–Gregor

Photo: Ed Ruscha, 34 Parking Lots in Los Angeles, 1967

Document: The Suburbanization of Poverty: Trends in Metropolitan America, 2000 to 2008, Brookings.

  • Salmo

    I was agreeing right up to “thus it’s really a form of craziness that the government went ahead and invested in Detroit Autos after the collapse of the credit bubble.” The goal of bringing Chysler back to life was perhaps overly optimistic, but reforming GM around 21st Century needs was something both quite doable and only possible with US government support. We will see how durable GM's corporate culture and distribution network prove. The commitment to sustain a manufacturing base started with this, and it would have been a form of craziness not to make the effort.

  • http://www.rossgreenspan.com rossgreenspan

    GM should have been reformed by letting creditors piecemeal the business and sell it to real entrepreneurs. It could not happen that way because it would have put thousands of people in Michigan out of work indefinitely, intensifying their acute unemployment crisis, while the business was reconstituted. As GM goes, so goes the U.S.? Well I don't want to play that game. We don't need GM. The government deluded us into believing we do.

    The manufacturing base was disassembled and reassembled across the ocean according to a policy known as Globalization. We were too busy watching TV to notice.

  • Jeff DiStanlo

    where are the government incentives to build (or refurbish) urban multi-family dwellings near public transport?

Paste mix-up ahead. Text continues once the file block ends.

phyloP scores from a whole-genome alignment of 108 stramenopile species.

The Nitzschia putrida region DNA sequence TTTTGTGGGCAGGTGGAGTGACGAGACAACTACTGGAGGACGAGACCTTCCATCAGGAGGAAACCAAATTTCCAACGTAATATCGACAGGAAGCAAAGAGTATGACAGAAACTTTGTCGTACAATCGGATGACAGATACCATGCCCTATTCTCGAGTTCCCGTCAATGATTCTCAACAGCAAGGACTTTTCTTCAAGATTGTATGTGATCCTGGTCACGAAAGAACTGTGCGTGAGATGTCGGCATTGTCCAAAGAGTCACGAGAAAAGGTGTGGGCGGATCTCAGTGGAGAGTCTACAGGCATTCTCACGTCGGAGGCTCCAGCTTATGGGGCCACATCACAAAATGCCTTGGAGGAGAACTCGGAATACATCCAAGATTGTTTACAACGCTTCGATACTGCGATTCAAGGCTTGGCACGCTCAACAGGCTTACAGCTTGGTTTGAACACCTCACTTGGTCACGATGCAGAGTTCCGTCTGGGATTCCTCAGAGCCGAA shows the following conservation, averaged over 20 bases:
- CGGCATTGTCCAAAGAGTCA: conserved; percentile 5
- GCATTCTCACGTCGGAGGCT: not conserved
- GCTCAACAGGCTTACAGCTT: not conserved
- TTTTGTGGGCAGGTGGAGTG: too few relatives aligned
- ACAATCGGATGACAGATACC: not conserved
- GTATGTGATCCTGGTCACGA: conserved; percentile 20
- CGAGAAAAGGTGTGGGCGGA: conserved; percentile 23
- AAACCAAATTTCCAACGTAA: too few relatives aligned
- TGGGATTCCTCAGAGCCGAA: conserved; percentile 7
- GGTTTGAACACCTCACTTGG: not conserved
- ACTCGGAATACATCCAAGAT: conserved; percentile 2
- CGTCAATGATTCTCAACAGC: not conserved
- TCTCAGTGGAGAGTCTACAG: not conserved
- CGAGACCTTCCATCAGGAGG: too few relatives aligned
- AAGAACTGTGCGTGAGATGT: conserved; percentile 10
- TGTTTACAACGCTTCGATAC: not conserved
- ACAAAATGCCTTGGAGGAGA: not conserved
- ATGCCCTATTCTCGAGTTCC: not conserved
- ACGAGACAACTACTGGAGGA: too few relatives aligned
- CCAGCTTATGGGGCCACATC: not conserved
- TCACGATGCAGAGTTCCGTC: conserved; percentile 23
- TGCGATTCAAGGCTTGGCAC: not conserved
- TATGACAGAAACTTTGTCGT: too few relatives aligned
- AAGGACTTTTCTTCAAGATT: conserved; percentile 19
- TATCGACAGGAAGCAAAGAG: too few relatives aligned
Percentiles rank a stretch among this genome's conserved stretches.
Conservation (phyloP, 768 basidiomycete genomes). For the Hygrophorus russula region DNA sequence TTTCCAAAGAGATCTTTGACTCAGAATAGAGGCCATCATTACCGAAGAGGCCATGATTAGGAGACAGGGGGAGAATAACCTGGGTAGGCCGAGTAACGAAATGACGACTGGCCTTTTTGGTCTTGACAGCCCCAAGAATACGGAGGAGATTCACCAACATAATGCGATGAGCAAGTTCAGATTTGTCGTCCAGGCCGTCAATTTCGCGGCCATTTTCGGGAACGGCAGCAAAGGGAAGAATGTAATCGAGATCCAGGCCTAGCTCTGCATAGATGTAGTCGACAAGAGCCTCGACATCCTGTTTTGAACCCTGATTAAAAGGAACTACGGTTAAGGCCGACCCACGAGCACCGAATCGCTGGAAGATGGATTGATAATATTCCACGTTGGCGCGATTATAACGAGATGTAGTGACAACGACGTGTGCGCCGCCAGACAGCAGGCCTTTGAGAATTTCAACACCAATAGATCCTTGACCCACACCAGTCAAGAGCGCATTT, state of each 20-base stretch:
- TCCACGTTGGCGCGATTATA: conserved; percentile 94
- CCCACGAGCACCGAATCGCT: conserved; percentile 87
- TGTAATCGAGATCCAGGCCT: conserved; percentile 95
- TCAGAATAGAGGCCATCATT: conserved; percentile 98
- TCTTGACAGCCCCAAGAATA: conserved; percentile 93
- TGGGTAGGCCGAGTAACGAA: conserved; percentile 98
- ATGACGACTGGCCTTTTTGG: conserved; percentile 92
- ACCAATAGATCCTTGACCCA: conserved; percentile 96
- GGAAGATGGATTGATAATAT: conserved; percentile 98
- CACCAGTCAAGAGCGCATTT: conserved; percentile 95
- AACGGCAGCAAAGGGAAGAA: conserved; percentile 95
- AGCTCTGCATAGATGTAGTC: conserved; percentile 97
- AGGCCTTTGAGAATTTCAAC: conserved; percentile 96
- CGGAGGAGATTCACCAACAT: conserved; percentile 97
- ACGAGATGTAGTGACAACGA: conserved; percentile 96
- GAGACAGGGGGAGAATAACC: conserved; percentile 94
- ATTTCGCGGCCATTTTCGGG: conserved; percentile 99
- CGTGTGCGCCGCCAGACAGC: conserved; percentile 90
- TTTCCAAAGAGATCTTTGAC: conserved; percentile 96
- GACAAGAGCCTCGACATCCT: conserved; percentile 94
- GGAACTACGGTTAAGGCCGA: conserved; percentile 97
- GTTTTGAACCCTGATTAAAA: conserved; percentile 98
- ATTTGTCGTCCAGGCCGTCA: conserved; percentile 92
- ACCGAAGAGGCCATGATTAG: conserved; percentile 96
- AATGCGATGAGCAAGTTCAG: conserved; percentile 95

• barrieabalard

    As someone living in one of those suburbs whose face is changing because of lost jobs, it does not surprise me that the 'burbs contain the fastest-growing segment of the poor. If our family were judged on income alone, without considering savings and retirement money, we would be eligible for food stamps. This country is circling the bowl, and few people seem to realize it, least of all the knuckleheads in D.C.

  • Anon

    Why did we save GM? And why will we NOT invest in public transportation infrastructure? Very
    simple. Do a google search on:

    “we will not apologize for our way of life”

    to find out who said that. Our way of life is all about cars. The unions will stop at
    nothing to keep it that way. Fortunately there is something more powerful than
    unions. The price of gasoline at $4 a gallon has more influence on the american
    way of life than all the detroit lobbyist in DC.

  • Chris of Stumptown